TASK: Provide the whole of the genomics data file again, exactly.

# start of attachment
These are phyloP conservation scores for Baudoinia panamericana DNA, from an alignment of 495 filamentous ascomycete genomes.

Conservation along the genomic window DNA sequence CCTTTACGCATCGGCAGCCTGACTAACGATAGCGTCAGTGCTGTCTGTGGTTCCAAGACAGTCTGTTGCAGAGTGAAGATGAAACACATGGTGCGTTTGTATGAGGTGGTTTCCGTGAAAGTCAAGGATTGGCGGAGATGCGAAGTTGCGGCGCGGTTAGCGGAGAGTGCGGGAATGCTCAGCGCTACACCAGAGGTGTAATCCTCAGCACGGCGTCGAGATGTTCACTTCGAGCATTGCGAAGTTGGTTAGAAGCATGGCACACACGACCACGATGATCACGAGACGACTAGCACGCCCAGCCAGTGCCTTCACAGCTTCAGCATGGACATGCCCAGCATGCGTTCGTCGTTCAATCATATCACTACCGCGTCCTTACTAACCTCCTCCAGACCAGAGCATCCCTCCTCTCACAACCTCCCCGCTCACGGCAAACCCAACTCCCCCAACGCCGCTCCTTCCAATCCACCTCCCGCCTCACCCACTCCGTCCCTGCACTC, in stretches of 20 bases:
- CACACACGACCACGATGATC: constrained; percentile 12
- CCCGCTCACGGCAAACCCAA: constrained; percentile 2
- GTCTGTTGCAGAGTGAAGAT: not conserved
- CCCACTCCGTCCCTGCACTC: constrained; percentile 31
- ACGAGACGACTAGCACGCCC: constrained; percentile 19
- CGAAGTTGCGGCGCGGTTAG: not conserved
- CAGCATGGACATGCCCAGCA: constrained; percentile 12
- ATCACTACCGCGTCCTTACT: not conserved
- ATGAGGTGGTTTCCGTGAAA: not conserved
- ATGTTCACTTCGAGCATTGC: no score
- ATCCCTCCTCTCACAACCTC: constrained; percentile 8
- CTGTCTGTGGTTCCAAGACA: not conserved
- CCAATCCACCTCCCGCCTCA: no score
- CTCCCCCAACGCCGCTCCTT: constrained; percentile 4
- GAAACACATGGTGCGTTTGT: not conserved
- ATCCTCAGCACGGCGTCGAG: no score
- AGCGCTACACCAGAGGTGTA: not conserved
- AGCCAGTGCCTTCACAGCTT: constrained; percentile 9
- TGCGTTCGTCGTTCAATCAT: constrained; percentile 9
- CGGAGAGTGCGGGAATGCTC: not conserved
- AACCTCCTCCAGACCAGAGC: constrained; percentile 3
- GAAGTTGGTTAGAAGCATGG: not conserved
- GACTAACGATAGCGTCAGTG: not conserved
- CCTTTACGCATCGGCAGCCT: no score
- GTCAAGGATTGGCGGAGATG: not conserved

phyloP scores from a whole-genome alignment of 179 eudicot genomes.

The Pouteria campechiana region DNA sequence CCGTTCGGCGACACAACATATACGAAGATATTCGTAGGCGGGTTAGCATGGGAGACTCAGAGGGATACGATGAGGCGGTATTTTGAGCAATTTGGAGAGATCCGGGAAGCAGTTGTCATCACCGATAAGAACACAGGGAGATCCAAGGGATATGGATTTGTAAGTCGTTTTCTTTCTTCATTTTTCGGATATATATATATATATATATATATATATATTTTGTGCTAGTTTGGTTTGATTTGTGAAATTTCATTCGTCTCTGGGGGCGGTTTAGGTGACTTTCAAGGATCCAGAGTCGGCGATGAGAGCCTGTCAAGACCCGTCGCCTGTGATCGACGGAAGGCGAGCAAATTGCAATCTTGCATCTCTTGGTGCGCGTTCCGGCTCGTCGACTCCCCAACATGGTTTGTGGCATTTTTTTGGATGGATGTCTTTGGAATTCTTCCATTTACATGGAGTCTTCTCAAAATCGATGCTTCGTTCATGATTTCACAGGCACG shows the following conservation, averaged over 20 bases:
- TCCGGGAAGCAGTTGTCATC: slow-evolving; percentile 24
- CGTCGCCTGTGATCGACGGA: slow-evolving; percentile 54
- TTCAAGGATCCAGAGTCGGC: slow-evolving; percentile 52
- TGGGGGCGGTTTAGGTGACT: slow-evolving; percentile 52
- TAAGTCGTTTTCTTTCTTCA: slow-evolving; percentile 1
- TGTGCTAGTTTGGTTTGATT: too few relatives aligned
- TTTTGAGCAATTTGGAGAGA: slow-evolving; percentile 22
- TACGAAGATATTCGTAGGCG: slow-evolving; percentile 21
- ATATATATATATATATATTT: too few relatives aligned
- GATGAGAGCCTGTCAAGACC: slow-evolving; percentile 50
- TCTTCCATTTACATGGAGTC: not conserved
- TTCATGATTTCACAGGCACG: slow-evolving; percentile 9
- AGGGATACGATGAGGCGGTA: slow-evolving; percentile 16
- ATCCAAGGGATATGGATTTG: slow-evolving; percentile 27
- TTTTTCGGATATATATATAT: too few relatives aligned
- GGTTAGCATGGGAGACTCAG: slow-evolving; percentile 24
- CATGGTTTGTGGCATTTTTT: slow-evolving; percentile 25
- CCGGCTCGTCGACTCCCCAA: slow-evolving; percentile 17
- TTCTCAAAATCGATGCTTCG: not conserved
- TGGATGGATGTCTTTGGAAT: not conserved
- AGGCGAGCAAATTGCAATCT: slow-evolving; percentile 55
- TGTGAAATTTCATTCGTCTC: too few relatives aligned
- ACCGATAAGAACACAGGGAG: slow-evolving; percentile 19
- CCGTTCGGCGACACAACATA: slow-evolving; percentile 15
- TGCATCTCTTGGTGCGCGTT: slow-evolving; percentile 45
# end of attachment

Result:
These are phyloP conservation scores for Baudoinia panamericana DNA, from an alignment of 495 filamentous ascomycete genomes.

Conservation along the genomic window DNA sequence CCTTTACGCATCGGCAGCCTGACTAACGATAGCGTCAGTGCTGTCTGTGGTTCCAAGACAGTCTGTTGCAGAGTGAAGATGAAACACATGGTGCGTTTGTATGAGGTGGTTTCCGTGAAAGTCAAGGATTGGCGGAGATGCGAAGTTGCGGCGCGGTTAGCGGAGAGTGCGGGAATGCTCAGCGCTACACCAGAGGTGTAATCCTCAGCACGGCGTCGAGATGTTCACTTCGAGCATTGCGAAGTTGGTTAGAAGCATGGCACACACGACCACGATGATCACGAGACGACTAGCACGCCCAGCCAGTGCCTTCACAGCTTCAGCATGGACATGCCCAGCATGCGTTCGTCGTTCAATCATATCACTACCGCGTCCTTACTAACCTCCTCCAGACCAGAGCATCCCTCCTCTCACAACCTCCCCGCTCACGGCAAACCCAACTCCCCCAACGCCGCTCCTTCCAATCCACCTCCCGCCTCACCCACTCCGTCCCTGCACTC, in stretches of 20 bases:
- CACACACGACCACGATGATC: constrained; percentile 12
- CCCGCTCACGGCAAACCCAA: constrained; percentile 2
- GTCTGTTGCAGAGTGAAGAT: not conserved
- CCCACTCCGTCCCTGCACTC: constrained; percentile 31
- ACGAGACGACTAGCACGCCC: constrained; percentile 19
- CGAAGTTGCGGCGCGGTTAG: not conserved
- CAGCATGGACATGCCCAGCA: constrained; percentile 12
- ATCACTACCGCGTCCTTACT: not conserved
- ATGAGGTGGTTTCCGTGAAA: not conserved
- ATGTTCACTTCGAGCATTGC: no score
- ATCCCTCCTCTCACAACCTC: constrained; percentile 8
- CTGTCTGTGGTTCCAAGACA: not conserved
- CCAATCCACCTCCCGCCTCA: no score
- CTCCCCCAACGCCGCTCCTT: constrained; percentile 4
- GAAACACATGGTGCGTTTGT: not conserved
- ATCCTCAGCACGGCGTCGAG: no score
- AGCGCTACACCAGAGGTGTA: not conserved
- AGCCAGTGCCTTCACAGCTT: constrained; percentile 9
- TGCGTTCGTCGTTCAATCAT: constrained; percentile 9
- CGGAGAGTGCGGGAATGCTC: not conserved
- AACCTCCTCCAGACCAGAGC: constrained; percentile 3
- GAAGTTGGTTAGAAGCATGG: not conserved
- GACTAACGATAGCGTCAGTG: not conserved
- CCTTTACGCATCGGCAGCCT: no score
- GTCAAGGATTGGCGGAGATG: not conserved

phyloP scores from a whole-genome alignment of 179 eudicot genomes.

The Pouteria campechiana region DNA sequence CCGTTCGGCGACACAACATATACGAAGATATTCGTAGGCGGGTTAGCATGGGAGACTCAGAGGGATACGATGAGGCGGTATTTTGAGCAATTTGGAGAGATCCGGGAAGCAGTTGTCATCACCGATAAGAACACAGGGAGATCCAAGGGATATGGATTTGTAAGTCGTTTTCTTTCTTCATTTTTCGGATATATATATATATATATATATATATATATTTTGTGCTAGTTTGGTTTGATTTGTGAAATTTCATTCGTCTCTGGGGGCGGTTTAGGTGACTTTCAAGGATCCAGAGTCGGCGATGAGAGCCTGTCAAGACCCGTCGCCTGTGATCGACGGAAGGCGAGCAAATTGCAATCTTGCATCTCTTGGTGCGCGTTCCGGCTCGTCGACTCCCCAACATGGTTTGTGGCATTTTTTTGGATGGATGTCTTTGGAATTCTTCCATTTACATGGAGTCTTCTCAAAATCGATGCTTCGTTCATGATTTCACAGGCACG shows the following conservation, averaged over 20 bases:
- TCCGGGAAGCAGTTGTCATC: slow-evolving; percentile 24
- CGTCGCCTGTGATCGACGGA: slow-evolving; percentile 54
- TTCAAGGATCCAGAGTCGGC: slow-evolving; percentile 52
- TGGGGGCGGTTTAGGTGACT: slow-evolving; percentile 52
- TAAGTCGTTTTCTTTCTTCA: slow-evolving; percentile 1
- TGTGCTAGTTTGGTTTGATT: too few relatives aligned
- TTTTGAGCAATTTGGAGAGA: slow-evolving; percentile 22
- TACGAAGATATTCGTAGGCG: slow-evolving; percentile 21
- ATATATATATATATATATTT: too few relatives aligned
- GATGAGAGCCTGTCAAGACC: slow-evolving; percentile 50
- TCTTCCATTTACATGGAGTC: not conserved
- TTCATGATTTCACAGGCACG: slow-evolving; percentile 9
- AGGGATACGATGAGGCGGTA: slow-evolving; percentile 16
- ATCCAAGGGATATGGATTTG: slow-evolving; percentile 27
- TTTTTCGGATATATATATAT: too few relatives aligned
- GGTTAGCATGGGAGACTCAG: slow-evolving; percentile 24
- CATGGTTTGTGGCATTTTTT: slow-evolving; percentile 25
- CCGGCTCGTCGACTCCCCAA: slow-evolving; percentile 17
- TTCTCAAAATCGATGCTTCG: not conserved
- TGGATGGATGTCTTTGGAAT: not conserved
- AGGCGAGCAAATTGCAATCT: slow-evolving; percentile 55
- TGTGAAATTTCATTCGTCTC: too few relatives aligned
- ACCGATAAGAACACAGGGAG: slow-evolving; percentile 19
- CCGTTCGGCGACACAACATA: slow-evolving; percentile 15
- TGCATCTCTTGGTGCGCGTT: slow-evolving; percentile 45